You’ve nailed your opening call, delivered a superb value proposition and you’ve piqued your client’s curiosity. But there’s only a small window of opportunity to present a proposal, so timing is mission critical. Are you sure you’re ready––and what about the client? Is there such a thing as too soon in the world of consultative selling?
To help, here are a few sales presentation tips to help perfect your timing.
1. Don’t present until you understand the problem
Never present a solution until you’ve fully understood your client’s problem. If you’ve gone through a consultative line of questioning you should have a clear understanding of what your client’s objectives are and what problems are preventing them from achieving them––along with the costs.
“We see a lot of salespeople do what we call a ‘show up and throw up’,” says Paul O’Donohue, Founder and Group CEO of SalesStar Global. “They go to a meeting and go: ‘Here’s our proposal, here are our solutions, here’s our product, it’s all about us, buy, buy, buy.’ They don’t take a step back and leave the product and solution in the car and ask some questions first to see if the client qualifies. ”
2. Don’t present until you understand the value
Until you fully grasp the scale of your client’s problem, particularly in terms of what it is costing them, along with their budgets and timelines, it is almost impossible to understand the value your proposal has.
Think of like this: say you have one million dollars. Sounds like a lot right? It must be valuable! But what if that one million dollars is actually from a hyperinflated economy? It might not be enough to even buy a loaf of bread. All of a sudden, your one million dollars doesn’t have the same value as you thought it did.
Understanding the value of your solution to your business helps you put things into perspective, as well as gauge the seriousness of the problem and how motivated they are to fix it.
“Once you’ve fully understood that, then you can go ‘Here’s the value this solution brings’,” says Paul. “If the customer pushes back, it allows you to say ‘Well, Mr/Ms Client, you’re saying this is too expensive, but you’ve got a challenge here, which is costing you this, and this solution is going to fix your problem. So it’s good value isn’t it?’”
3. Slow down to speed up your sales cycle
It might seem counter-logical, but if you want to speed up your sales cycle, you need to slow down. Take the time in your consultative interview to complete a full line of questioning in your initial meeting before presenting a solution.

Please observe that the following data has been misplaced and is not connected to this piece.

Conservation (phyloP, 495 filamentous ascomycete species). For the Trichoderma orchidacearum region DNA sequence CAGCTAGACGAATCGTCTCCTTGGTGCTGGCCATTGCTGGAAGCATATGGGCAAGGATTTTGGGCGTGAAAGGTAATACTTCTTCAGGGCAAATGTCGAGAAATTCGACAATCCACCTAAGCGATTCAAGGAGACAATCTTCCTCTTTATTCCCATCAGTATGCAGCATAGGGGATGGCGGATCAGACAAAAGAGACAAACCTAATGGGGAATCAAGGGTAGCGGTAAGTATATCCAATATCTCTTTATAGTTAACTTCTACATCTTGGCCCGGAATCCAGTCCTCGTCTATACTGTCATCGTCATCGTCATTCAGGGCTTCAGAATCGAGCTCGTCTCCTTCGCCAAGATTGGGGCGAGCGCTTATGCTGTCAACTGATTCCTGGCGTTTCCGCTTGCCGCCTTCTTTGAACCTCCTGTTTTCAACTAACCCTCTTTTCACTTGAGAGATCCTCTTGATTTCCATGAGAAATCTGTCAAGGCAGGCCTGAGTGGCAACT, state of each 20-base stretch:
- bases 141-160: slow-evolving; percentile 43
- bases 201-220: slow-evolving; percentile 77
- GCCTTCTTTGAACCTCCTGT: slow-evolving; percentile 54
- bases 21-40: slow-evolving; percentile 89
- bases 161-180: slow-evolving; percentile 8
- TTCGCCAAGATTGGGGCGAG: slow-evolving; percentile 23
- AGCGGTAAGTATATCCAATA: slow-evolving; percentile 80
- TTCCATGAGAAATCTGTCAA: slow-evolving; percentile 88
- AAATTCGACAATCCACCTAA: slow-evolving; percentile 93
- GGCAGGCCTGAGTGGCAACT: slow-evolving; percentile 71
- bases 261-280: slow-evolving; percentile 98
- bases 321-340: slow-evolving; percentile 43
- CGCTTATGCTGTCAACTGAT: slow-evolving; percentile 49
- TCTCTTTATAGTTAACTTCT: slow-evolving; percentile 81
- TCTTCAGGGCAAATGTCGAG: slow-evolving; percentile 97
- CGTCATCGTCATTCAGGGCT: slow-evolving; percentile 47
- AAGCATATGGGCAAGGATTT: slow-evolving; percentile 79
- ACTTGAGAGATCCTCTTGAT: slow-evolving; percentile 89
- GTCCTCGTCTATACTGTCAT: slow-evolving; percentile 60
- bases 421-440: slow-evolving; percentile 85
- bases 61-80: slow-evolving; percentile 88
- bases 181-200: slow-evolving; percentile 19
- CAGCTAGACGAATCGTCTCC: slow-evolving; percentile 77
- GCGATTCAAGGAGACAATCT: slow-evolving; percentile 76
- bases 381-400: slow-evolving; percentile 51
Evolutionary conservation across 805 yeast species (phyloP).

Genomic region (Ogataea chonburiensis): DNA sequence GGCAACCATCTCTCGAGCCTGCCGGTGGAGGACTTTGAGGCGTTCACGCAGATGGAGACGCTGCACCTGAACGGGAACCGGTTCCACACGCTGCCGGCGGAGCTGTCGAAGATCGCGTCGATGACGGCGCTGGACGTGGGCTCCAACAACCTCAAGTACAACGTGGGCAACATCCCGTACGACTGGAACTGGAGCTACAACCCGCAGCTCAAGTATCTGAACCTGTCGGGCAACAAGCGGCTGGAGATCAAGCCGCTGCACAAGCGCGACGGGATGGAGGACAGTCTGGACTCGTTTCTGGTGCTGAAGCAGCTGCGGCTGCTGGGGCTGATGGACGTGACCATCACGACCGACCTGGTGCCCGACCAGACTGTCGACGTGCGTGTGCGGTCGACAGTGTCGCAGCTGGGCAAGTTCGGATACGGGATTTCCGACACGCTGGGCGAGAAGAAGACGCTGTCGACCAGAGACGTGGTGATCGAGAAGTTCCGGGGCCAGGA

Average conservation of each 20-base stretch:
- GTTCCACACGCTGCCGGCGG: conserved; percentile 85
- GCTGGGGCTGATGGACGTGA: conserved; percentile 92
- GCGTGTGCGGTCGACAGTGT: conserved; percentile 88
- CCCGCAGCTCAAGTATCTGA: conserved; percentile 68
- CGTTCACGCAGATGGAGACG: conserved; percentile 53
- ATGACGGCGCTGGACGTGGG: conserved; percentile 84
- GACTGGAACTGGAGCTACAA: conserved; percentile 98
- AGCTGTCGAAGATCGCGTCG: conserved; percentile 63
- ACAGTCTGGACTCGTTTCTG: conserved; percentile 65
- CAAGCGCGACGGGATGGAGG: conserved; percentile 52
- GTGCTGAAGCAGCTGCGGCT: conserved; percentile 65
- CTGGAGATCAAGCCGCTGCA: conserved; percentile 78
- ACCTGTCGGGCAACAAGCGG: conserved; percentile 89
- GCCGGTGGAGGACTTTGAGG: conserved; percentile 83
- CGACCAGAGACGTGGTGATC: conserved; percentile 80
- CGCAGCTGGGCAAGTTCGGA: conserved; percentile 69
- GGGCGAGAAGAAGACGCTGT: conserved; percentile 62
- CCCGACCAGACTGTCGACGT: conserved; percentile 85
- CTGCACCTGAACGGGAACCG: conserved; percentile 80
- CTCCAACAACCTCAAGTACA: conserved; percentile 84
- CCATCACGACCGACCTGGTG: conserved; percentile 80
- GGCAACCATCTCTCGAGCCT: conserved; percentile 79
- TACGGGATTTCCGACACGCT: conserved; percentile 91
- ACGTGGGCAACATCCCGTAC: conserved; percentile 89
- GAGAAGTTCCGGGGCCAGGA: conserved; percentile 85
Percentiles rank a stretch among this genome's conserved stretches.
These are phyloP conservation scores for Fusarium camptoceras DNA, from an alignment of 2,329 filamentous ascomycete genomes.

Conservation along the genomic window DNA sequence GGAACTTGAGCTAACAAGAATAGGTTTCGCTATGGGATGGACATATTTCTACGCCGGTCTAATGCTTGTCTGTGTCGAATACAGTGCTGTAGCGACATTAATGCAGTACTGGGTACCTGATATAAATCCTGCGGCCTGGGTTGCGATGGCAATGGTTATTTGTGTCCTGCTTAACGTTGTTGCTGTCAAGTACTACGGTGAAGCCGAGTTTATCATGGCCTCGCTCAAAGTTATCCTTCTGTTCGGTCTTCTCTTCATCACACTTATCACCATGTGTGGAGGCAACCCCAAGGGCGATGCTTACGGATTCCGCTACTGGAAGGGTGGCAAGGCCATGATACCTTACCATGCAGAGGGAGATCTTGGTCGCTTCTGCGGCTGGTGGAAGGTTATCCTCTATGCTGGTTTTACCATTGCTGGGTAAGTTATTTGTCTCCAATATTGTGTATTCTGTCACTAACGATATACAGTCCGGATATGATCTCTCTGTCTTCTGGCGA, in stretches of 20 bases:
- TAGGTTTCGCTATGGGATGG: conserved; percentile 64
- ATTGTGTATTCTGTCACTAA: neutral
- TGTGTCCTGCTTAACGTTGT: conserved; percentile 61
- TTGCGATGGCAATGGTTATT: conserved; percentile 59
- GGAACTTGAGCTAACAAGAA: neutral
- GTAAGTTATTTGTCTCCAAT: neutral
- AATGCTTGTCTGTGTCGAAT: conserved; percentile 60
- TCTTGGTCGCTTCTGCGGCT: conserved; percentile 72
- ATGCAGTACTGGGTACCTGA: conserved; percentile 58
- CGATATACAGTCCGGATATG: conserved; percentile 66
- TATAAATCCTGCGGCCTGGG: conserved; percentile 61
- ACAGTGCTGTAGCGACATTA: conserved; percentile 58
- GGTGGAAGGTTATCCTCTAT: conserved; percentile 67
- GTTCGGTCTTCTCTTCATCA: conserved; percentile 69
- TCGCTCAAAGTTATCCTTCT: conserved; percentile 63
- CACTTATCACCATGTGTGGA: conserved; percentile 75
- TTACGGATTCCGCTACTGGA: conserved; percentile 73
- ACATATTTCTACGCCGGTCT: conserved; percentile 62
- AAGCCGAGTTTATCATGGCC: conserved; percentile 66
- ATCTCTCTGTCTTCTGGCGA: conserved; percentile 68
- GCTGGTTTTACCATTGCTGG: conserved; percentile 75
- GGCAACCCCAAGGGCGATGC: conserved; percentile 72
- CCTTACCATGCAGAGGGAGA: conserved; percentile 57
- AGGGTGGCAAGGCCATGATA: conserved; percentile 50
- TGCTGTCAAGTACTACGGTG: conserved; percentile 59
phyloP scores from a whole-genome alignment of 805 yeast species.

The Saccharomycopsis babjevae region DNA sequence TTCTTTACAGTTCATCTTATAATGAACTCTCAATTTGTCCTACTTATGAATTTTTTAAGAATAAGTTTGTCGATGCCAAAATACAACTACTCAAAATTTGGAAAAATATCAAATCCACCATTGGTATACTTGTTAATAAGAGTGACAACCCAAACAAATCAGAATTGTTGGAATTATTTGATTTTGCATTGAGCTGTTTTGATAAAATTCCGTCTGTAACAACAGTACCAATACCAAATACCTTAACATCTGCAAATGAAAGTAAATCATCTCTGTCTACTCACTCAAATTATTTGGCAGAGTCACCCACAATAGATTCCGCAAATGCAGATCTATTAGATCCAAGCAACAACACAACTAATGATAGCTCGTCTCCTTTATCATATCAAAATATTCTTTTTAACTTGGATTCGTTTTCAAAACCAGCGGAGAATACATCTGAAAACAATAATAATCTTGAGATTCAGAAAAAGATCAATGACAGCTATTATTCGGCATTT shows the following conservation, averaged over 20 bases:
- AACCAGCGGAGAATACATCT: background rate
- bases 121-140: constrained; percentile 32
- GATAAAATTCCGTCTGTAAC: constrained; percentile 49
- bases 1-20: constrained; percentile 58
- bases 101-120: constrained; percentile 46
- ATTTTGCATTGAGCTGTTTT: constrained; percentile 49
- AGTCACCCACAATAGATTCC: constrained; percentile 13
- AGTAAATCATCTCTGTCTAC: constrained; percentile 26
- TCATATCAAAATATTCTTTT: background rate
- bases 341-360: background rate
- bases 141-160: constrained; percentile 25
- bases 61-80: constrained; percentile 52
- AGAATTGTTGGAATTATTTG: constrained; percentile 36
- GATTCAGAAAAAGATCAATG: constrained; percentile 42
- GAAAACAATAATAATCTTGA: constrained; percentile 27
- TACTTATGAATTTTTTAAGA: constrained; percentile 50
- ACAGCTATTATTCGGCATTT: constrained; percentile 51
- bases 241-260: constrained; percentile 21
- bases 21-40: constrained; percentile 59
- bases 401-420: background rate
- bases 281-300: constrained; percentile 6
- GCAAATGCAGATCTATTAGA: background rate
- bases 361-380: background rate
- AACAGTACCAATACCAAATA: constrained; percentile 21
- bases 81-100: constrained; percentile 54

“It’s important to understand how your client goes about making their decisions, what their time frames are, and if they’ve budgeted for a solution to their problem,” says Paul. “If you haven’t got all of that then you’re probably presenting too early.”
4. Stay in control of the process
The trick to staying in control of a consultative sale is to make the client feel like they’re in control. How? Your line of questioning is crucial here, it’s no good pointing out their pain points for them, they must discover them on their own.
“If you tell them that they have a problem, then you’re the one with the problem because the client won’t appreciate you—a virtual stranger—criticising their business,” says Paul. “You risk coming across as quite arrogant. But with Socratic questioning, you can control the conversation to get the right emotional reaction from your client and motivate them to change things.”
Many consultative sellers use a two-meeting process. The first as an exploration meeting to learn about the client, their pains, the costs associated with that along with their motivation to change. The second meeting is to come back and present a solution.
“There can be a bit of time between that first meeting and second meeting,” says Paul. “And the key to making the sale is getting the buying temperature up, and that happens when you talk about the client’s problem and the costs associated with it.
“If there are new people in the room, then draw them in by asking them your open-ended questions again, ‘John, you weren’t here at the last meeting, but how do you feel about this challenge? How has it affected your side of the business?’.”
5. Present at the right time for the client, not you
Never leave your first meeting without booking a time for your second meeting. Try asking your client when they’d like you to come back to present a sales proposal. This will put the ball back in their court and make them feel in control, while in actual fact you are. What’s more, you won’t end up presenting too soon (and risk turning into the stereotyped pushy salesperson) or too late (and risk losing the sale to someone else). Instead, your presentation is at a time that’s right for the client.
Tip: apply the 80/20 rule of consultative selling to your proposal. Spend 80 per cent of it talking about the client, their problems and how you will enhance their profit and the remaining 20 per cent on how your service or product will help them.